The exciting world of Football
In the recent past accusations have again surfaced about corruption in the hallowed halls of FIFA, the world governing body for Football. While many have had much to say thus far on the issue the reality is that it should come as no surprise to any of us. Football has really had a chequered and colourful developmental pathway and there is little chance of any of this changing in the near future.
The Havelange era
During the reign of Joao Havelange as President of FIFA there was already much talk of corruption. One author penned a book that highlighted five leaders of international sports organisations whom he deemed less than admirable in the way in which they conducted the business of their respective sports. Some seem to think that this is what prompted the publication of a book that featured the work of Juan Antonio Samaranch, then President of the International Olympic Committee.
FIFA experienced some measure of difficulty as well when it appeared as though Havelange may well have wanted to stay on as FIFA President for life. He nonetheless managed to weather the storm of accusations about FIFA during his tenure.
Sepp Blatter was a long serving General Secretary of FIFA before rising to the top sport, replacing his former boss, Havelange. Having served as the General Secretary under Havelange some seemed to think that he may well have been tainted with the same accusations levelled at the organisation at the time.
The elections campaign for the presidency had its own challenges with Isaac Hayatou of Cameroun mounting what many thought was a serious challenge. At the time the leader of European Football may well have wanted to see the back of Blatter and end what some thought was an era to be forgotten.
Hoping to garner at least the African vote and that of African descendants across the sea in the Caribbean, Hayatou mounted his challenge only to find that he was virtually abandoned in his quest for leadership of the world’s most powerful sporting body after the IOC.
It was not just the defeat of Hayatou that was disturbing. Most disturbing was the way in which the voting went. Many raised concerns about the seeming abandonment of one of their own by the African federations, to say nothing of the Caribbean grouping.
Money like water
Blatter’s strategy of providing $1m USD every four years between World Cups ushered in a new phase in the way FIFA does business and may well have cemented his hold on the leadership of the organisation.
For many of the Football Federations in the Caribbean the annual FIFA grant of $250,000 USD meant that they were receiving more money than they had ever seen in their existence. Some simply did not know what to do and expended it without due respect for the rudiments of accountability. Some Caribbean federations quickly ran afoul of FIFA. Here at home when Leacock was voted into office there were major challenges in providing FIFA with appropriate accounts for the monies received and expended by the previous administration.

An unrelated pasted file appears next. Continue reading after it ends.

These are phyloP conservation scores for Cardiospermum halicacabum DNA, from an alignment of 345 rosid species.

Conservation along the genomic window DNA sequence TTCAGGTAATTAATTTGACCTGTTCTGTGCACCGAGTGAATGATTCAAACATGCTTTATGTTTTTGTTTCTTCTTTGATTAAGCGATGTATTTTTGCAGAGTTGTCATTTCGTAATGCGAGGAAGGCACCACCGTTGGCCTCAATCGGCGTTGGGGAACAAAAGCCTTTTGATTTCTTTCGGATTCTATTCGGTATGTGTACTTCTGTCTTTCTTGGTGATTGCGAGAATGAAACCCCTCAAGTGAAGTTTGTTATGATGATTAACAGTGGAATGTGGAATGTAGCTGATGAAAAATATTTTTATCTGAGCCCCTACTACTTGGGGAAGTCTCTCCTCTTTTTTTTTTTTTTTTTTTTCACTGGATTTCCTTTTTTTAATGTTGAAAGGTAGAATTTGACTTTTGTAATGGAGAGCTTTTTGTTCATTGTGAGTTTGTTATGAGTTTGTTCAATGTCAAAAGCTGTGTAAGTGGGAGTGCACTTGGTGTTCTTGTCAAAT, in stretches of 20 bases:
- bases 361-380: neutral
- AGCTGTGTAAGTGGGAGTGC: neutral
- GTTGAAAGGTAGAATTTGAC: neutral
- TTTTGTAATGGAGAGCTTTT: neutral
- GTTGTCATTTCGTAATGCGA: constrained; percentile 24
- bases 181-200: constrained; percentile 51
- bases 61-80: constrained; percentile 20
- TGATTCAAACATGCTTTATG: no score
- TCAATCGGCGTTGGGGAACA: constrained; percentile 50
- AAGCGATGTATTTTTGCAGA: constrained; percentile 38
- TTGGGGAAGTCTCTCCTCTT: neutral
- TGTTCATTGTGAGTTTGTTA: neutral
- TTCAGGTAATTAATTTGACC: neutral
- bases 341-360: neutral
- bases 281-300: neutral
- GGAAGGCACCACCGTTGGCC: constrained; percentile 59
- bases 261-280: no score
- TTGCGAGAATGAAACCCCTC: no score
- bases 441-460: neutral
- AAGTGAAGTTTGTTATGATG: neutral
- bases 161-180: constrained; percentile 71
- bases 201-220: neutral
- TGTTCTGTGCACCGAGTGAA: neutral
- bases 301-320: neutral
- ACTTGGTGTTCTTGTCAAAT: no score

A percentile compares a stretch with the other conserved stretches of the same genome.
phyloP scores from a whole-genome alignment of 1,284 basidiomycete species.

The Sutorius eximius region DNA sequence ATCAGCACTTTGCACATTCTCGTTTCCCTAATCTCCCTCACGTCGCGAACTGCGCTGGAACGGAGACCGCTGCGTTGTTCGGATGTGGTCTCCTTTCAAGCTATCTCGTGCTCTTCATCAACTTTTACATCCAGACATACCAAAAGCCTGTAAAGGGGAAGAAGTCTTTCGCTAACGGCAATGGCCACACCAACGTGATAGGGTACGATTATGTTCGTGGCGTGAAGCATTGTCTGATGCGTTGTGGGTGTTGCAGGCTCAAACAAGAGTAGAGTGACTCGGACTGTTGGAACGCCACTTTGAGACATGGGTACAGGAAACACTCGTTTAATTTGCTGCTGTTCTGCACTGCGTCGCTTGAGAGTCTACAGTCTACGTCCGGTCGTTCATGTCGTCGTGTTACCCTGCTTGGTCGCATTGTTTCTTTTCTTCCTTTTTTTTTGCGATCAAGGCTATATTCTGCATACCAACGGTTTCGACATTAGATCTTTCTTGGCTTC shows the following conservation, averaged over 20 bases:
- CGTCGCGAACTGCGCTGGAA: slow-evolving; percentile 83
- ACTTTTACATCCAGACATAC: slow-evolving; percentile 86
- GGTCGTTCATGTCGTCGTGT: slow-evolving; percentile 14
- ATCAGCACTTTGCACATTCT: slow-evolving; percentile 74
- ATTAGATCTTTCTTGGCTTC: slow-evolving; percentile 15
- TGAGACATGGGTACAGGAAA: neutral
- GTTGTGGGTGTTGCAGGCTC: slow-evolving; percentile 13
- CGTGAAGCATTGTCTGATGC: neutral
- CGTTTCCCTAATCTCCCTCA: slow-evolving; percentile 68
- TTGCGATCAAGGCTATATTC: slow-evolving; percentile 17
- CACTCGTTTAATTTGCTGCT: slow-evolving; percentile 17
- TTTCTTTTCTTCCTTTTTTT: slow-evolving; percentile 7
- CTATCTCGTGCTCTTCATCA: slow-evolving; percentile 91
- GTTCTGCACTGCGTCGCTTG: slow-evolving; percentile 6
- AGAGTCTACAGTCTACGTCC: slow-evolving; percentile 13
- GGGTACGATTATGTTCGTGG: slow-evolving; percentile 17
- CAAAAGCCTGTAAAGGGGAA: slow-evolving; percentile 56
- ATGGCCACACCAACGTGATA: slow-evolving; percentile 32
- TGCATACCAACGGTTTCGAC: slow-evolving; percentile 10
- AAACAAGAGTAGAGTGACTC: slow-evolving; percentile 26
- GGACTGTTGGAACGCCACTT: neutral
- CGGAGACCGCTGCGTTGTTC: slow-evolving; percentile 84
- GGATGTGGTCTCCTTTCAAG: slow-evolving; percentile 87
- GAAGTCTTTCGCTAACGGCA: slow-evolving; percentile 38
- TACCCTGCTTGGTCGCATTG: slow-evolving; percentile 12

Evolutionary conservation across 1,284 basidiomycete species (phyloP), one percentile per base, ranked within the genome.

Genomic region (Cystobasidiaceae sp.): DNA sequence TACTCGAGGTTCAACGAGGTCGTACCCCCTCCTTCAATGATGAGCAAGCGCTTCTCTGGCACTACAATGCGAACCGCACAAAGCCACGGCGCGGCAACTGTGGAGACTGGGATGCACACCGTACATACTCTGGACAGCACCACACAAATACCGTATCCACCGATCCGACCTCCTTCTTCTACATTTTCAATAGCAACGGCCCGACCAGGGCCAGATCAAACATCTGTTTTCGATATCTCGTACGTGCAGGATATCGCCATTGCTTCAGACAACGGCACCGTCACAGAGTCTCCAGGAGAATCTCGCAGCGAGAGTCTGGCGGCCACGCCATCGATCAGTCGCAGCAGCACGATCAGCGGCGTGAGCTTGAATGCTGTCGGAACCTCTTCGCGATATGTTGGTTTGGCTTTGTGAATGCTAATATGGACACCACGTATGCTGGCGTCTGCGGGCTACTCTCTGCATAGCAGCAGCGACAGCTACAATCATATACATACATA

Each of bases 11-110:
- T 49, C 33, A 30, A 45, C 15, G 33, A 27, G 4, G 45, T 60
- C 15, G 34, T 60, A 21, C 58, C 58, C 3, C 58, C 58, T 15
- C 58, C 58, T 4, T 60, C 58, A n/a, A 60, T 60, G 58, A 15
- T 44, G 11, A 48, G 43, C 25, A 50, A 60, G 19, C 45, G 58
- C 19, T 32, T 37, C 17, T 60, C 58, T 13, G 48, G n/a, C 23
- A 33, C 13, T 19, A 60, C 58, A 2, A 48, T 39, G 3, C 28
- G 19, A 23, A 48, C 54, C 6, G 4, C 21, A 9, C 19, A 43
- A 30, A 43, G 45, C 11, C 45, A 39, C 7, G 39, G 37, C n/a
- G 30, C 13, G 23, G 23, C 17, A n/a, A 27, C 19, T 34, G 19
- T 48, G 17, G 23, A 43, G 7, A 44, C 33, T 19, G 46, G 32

Blatter has also been credited with introducing the ‘Goal Project’. This allows each member federation to determine what major infrastructural project it would undertake. Of course the project must first gain FIFA approval.
Some suggest that in this the year of elections in FIFA there may well be other forms of assistance on offer.
However one must admit that even as the money has been flowing to member federations the number of competitions in which each must become involved has also significantly increased leaving federations under tremendous pressure to find adequate resources to satisfy their commitments in any given year.
World Cup bids & more
In the Blatter era concerns were raised about the way in which World Cups were offered.
The ease with which South Africa got the right to host the Football World Cup 2010 raised many eyebrows in the sport’s fraternity. Some may have been asking themselves whether this was a form of payback for something in the past. Many questions remain unanswered to this day.
The more recent decision to allocate the World Cups of 2018 and 2022 to Russia and Qatar respectively has left the international sports media buffs having a field day across the globe. Russia won from co-bidders, Spain-Portugal and Holland-Belgium and England, while for its part Qatar emerged ahead of South Korea, Japan, Australia and the United States.
Lord Triesman of England has been very vocal and has levelled accusations against four FIFA officials that has sparked intense controversy within the Football fraternity. He has offered to make all pertinent information available to FIFA.
Last year FIFA had to take action against two of its executive members leaving the organisation as badly tattered as had occurred with the International Olympic Committee (IOC) at the time of the Salt Lake City scandal.
Blatter, for his part, has been quick to inform the world that he has been working to clean up FIFA. One wonders whether that is a form of tacit acknowledgement that all is certainly not well within the organisation.
Precisely what so ails the organisation that Blatter finds himself having to make this kind of response to Triesman’s accusations must send shock waves across the international sporting community.